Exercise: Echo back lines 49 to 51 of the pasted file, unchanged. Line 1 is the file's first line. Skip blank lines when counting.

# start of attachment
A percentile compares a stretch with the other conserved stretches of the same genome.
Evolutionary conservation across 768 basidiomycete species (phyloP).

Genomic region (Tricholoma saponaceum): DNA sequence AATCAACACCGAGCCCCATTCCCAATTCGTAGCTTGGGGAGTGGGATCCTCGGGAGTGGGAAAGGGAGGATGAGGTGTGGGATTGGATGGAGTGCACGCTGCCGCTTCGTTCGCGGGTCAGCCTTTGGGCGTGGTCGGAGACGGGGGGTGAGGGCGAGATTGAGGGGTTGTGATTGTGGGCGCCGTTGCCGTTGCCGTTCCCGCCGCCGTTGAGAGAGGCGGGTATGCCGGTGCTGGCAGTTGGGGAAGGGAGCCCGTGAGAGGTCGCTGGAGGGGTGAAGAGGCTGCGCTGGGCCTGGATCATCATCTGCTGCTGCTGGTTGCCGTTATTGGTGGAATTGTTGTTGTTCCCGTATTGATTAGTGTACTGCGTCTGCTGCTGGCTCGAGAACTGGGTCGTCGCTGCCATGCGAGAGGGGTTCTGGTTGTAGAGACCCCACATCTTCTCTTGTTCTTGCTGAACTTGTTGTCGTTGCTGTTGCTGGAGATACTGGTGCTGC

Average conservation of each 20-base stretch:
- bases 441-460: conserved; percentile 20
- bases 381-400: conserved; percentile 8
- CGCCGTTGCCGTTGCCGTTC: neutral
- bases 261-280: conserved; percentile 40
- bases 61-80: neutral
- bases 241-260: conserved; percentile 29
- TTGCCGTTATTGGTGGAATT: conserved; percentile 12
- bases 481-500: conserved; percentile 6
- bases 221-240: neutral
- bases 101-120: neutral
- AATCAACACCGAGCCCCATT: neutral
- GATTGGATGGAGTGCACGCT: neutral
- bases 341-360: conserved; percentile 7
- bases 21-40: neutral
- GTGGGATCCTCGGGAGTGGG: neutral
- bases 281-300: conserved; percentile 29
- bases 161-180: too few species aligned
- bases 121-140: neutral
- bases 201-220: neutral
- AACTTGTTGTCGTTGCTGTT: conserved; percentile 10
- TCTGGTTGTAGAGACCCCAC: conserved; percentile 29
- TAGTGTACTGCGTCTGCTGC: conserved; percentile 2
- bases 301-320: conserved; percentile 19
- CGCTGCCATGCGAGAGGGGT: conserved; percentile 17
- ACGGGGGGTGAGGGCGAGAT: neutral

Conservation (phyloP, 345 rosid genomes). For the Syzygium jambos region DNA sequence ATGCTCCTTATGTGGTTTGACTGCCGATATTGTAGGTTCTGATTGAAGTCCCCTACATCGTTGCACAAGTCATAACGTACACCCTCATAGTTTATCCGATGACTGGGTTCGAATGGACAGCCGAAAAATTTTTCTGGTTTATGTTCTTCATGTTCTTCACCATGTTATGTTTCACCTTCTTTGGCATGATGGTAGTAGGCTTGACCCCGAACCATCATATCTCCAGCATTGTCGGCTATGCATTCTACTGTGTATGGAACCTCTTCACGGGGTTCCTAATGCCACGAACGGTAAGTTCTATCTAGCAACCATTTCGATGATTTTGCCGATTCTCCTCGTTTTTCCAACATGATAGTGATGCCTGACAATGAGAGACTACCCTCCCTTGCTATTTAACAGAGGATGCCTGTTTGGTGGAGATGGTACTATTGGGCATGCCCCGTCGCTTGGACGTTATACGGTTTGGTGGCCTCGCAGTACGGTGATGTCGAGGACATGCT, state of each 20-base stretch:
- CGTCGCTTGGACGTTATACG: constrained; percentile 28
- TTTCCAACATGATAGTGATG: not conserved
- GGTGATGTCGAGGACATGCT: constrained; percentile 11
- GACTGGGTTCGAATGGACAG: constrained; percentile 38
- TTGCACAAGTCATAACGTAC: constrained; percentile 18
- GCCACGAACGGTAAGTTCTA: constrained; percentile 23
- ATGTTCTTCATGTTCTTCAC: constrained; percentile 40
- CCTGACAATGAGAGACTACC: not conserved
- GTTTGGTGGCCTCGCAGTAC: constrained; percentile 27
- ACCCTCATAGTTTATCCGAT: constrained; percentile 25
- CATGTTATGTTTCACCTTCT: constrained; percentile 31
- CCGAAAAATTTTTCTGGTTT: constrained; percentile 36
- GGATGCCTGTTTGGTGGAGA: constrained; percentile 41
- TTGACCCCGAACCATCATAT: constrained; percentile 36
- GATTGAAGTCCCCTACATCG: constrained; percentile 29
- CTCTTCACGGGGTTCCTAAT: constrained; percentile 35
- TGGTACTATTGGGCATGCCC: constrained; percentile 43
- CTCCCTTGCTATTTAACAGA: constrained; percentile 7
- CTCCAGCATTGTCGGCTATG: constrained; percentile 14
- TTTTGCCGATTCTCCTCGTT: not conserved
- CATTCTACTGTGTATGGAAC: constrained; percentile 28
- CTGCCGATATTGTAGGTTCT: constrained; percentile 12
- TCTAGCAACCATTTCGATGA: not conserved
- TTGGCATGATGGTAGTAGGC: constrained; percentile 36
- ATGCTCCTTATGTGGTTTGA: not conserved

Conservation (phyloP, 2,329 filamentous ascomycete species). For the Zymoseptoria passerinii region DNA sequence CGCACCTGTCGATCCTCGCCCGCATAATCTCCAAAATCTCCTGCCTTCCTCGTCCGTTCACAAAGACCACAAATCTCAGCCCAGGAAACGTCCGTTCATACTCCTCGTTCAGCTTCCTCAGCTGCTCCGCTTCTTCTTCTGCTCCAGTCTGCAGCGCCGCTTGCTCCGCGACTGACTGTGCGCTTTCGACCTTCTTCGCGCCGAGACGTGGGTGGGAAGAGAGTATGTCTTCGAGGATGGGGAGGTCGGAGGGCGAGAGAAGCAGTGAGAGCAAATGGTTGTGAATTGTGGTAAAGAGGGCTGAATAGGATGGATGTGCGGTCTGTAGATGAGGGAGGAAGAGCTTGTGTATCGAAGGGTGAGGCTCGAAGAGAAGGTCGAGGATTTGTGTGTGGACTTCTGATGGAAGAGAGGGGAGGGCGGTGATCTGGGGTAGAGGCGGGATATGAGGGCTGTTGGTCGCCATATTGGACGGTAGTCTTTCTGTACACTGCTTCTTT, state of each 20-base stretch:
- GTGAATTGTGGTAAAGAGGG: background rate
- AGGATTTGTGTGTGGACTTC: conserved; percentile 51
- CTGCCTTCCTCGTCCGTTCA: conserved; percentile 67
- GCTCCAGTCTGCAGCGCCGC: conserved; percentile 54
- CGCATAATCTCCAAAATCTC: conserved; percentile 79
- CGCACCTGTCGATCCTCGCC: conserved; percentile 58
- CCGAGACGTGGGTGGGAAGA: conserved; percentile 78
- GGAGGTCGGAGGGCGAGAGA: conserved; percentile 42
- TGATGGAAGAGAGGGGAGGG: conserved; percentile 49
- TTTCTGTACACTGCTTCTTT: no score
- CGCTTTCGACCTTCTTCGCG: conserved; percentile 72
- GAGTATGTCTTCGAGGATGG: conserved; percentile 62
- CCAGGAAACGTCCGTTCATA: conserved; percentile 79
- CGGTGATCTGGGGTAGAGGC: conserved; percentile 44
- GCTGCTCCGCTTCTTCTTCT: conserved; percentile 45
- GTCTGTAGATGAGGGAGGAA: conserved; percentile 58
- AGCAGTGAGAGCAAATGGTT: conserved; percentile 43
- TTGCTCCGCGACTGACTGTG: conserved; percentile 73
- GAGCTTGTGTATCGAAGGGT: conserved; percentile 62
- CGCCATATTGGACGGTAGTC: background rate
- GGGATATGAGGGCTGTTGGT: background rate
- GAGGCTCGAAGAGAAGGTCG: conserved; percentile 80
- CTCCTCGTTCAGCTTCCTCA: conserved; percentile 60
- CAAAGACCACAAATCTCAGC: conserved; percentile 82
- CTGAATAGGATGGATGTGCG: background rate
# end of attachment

- CTCCAGCATTGTCGGCTATG: constrained; percentile 14
- TTTTGCCGATTCTCCTCGTT: not conserved
- CATTCTACTGTGTATGGAAC: constrained; percentile 28